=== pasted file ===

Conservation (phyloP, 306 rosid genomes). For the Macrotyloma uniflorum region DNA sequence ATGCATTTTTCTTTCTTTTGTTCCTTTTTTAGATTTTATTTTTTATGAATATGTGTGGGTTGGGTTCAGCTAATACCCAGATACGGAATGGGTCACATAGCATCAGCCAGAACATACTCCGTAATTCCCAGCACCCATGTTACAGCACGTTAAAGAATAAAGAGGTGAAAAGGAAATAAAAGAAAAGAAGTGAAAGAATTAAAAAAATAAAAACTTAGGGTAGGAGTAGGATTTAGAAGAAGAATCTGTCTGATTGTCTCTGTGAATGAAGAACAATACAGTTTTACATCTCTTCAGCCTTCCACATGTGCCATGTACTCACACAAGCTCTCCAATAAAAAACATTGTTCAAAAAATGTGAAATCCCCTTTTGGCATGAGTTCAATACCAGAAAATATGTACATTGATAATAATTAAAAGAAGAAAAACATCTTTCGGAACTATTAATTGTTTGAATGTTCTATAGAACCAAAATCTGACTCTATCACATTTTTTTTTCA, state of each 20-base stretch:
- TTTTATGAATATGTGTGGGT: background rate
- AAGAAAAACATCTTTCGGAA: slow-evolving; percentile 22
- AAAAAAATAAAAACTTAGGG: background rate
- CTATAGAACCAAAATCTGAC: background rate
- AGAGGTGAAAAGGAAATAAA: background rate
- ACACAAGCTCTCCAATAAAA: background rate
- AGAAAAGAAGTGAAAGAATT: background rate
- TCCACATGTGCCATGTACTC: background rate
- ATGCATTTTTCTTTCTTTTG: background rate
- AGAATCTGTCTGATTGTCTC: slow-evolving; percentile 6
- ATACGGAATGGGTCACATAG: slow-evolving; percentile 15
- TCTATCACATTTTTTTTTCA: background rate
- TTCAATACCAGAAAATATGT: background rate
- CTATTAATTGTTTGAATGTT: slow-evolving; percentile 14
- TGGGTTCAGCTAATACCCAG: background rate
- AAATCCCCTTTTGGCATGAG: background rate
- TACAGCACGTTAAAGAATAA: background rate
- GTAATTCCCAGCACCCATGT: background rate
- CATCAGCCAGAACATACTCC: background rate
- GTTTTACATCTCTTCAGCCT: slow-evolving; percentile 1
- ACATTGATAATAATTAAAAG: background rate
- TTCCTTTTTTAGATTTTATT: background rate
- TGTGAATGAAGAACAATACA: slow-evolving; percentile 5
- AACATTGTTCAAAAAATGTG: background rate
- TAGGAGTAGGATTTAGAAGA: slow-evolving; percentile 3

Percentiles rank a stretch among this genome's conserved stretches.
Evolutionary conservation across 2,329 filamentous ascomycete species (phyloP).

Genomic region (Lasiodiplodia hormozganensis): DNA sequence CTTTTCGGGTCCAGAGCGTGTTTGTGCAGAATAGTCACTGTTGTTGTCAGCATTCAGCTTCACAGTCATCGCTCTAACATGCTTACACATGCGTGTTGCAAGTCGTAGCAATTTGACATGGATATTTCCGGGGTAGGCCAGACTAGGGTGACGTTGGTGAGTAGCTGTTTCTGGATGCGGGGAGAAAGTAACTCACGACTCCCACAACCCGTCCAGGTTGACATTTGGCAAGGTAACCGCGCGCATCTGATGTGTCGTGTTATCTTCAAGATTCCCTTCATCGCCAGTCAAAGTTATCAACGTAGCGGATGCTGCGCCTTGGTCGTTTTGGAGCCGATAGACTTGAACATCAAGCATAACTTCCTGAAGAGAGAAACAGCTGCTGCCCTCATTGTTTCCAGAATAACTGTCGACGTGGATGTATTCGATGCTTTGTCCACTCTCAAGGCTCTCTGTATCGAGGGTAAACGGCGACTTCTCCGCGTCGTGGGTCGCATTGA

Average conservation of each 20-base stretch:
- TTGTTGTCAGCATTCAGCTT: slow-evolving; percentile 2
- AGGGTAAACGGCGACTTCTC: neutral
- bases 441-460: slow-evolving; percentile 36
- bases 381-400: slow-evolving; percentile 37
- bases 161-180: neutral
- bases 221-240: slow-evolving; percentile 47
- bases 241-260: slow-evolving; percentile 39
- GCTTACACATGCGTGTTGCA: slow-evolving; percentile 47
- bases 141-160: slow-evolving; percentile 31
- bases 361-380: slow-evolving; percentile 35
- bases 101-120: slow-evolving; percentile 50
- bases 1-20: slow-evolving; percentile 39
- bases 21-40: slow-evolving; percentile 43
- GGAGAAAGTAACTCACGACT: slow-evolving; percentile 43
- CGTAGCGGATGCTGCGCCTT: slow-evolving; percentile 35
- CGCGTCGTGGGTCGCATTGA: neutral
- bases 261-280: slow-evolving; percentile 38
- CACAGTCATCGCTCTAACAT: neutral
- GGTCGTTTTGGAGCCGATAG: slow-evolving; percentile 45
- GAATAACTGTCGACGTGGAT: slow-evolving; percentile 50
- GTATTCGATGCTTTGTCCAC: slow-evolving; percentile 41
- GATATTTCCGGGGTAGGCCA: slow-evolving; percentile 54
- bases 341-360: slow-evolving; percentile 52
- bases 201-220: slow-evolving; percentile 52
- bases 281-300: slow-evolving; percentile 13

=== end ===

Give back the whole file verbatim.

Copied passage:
Conservation (phyloP, 306 rosid genomes). For the Macrotyloma uniflorum region DNA sequence ATGCATTTTTCTTTCTTTTGTTCCTTTTTTAGATTTTATTTTTTATGAATATGTGTGGGTTGGGTTCAGCTAATACCCAGATACGGAATGGGTCACATAGCATCAGCCAGAACATACTCCGTAATTCCCAGCACCCATGTTACAGCACGTTAAAGAATAAAGAGGTGAAAAGGAAATAAAAGAAAAGAAGTGAAAGAATTAAAAAAATAAAAACTTAGGGTAGGAGTAGGATTTAGAAGAAGAATCTGTCTGATTGTCTCTGTGAATGAAGAACAATACAGTTTTACATCTCTTCAGCCTTCCACATGTGCCATGTACTCACACAAGCTCTCCAATAAAAAACATTGTTCAAAAAATGTGAAATCCCCTTTTGGCATGAGTTCAATACCAGAAAATATGTACATTGATAATAATTAAAAGAAGAAAAACATCTTTCGGAACTATTAATTGTTTGAATGTTCTATAGAACCAAAATCTGACTCTATCACATTTTTTTTTCA, state of each 20-base stretch:
- TTTTATGAATATGTGTGGGT: background rate
- AAGAAAAACATCTTTCGGAA: slow-evolving; percentile 22
- AAAAAAATAAAAACTTAGGG: background rate
- CTATAGAACCAAAATCTGAC: background rate
- AGAGGTGAAAAGGAAATAAA: background rate
- ACACAAGCTCTCCAATAAAA: background rate
- AGAAAAGAAGTGAAAGAATT: background rate
- TCCACATGTGCCATGTACTC: background rate
- ATGCATTTTTCTTTCTTTTG: background rate
- AGAATCTGTCTGATTGTCTC: slow-evolving; percentile 6
- ATACGGAATGGGTCACATAG: slow-evolving; percentile 15
- TCTATCACATTTTTTTTTCA: background rate
- TTCAATACCAGAAAATATGT: background rate
- CTATTAATTGTTTGAATGTT: slow-evolving; percentile 14
- TGGGTTCAGCTAATACCCAG: background rate
- AAATCCCCTTTTGGCATGAG: background rate
- TACAGCACGTTAAAGAATAA: background rate
- GTAATTCCCAGCACCCATGT: background rate
- CATCAGCCAGAACATACTCC: background rate
- GTTTTACATCTCTTCAGCCT: slow-evolving; percentile 1
- ACATTGATAATAATTAAAAG: background rate
- TTCCTTTTTTAGATTTTATT: background rate
- TGTGAATGAAGAACAATACA: slow-evolving; percentile 5
- AACATTGTTCAAAAAATGTG: background rate
- TAGGAGTAGGATTTAGAAGA: slow-evolving; percentile 3

Percentiles rank a stretch among this genome's conserved stretches.
Evolutionary conservation across 2,329 filamentous ascomycete species (phyloP).

Genomic region (Lasiodiplodia hormozganensis): DNA sequence CTTTTCGGGTCCAGAGCGTGTTTGTGCAGAATAGTCACTGTTGTTGTCAGCATTCAGCTTCACAGTCATCGCTCTAACATGCTTACACATGCGTGTTGCAAGTCGTAGCAATTTGACATGGATATTTCCGGGGTAGGCCAGACTAGGGTGACGTTGGTGAGTAGCTGTTTCTGGATGCGGGGAGAAAGTAACTCACGACTCCCACAACCCGTCCAGGTTGACATTTGGCAAGGTAACCGCGCGCATCTGATGTGTCGTGTTATCTTCAAGATTCCCTTCATCGCCAGTCAAAGTTATCAACGTAGCGGATGCTGCGCCTTGGTCGTTTTGGAGCCGATAGACTTGAACATCAAGCATAACTTCCTGAAGAGAGAAACAGCTGCTGCCCTCATTGTTTCCAGAATAACTGTCGACGTGGATGTATTCGATGCTTTGTCCACTCTCAAGGCTCTCTGTATCGAGGGTAAACGGCGACTTCTCCGCGTCGTGGGTCGCATTGA

Average conservation of each 20-base stretch:
- TTGTTGTCAGCATTCAGCTT: slow-evolving; percentile 2
- AGGGTAAACGGCGACTTCTC: neutral
- bases 441-460: slow-evolving; percentile 36
- bases 381-400: slow-evolving; percentile 37
- bases 161-180: neutral
- bases 221-240: slow-evolving; percentile 47
- bases 241-260: slow-evolving; percentile 39
- GCTTACACATGCGTGTTGCA: slow-evolving; percentile 47
- bases 141-160: slow-evolving; percentile 31
- bases 361-380: slow-evolving; percentile 35
- bases 101-120: slow-evolving; percentile 50
- bases 1-20: slow-evolving; percentile 39
- bases 21-40: slow-evolving; percentile 43
- GGAGAAAGTAACTCACGACT: slow-evolving; percentile 43
- CGTAGCGGATGCTGCGCCTT: slow-evolving; percentile 35
- CGCGTCGTGGGTCGCATTGA: neutral
- bases 261-280: slow-evolving; percentile 38
- CACAGTCATCGCTCTAACAT: neutral
- GGTCGTTTTGGAGCCGATAG: slow-evolving; percentile 45
- GAATAACTGTCGACGTGGAT: slow-evolving; percentile 50
- GTATTCGATGCTTTGTCCAC: slow-evolving; percentile 41
- GATATTTCCGGGGTAGGCCA: slow-evolving; percentile 54
- bases 341-360: slow-evolving; percentile 52
- bases 201-220: slow-evolving; percentile 52
- bases 281-300: slow-evolving; percentile 13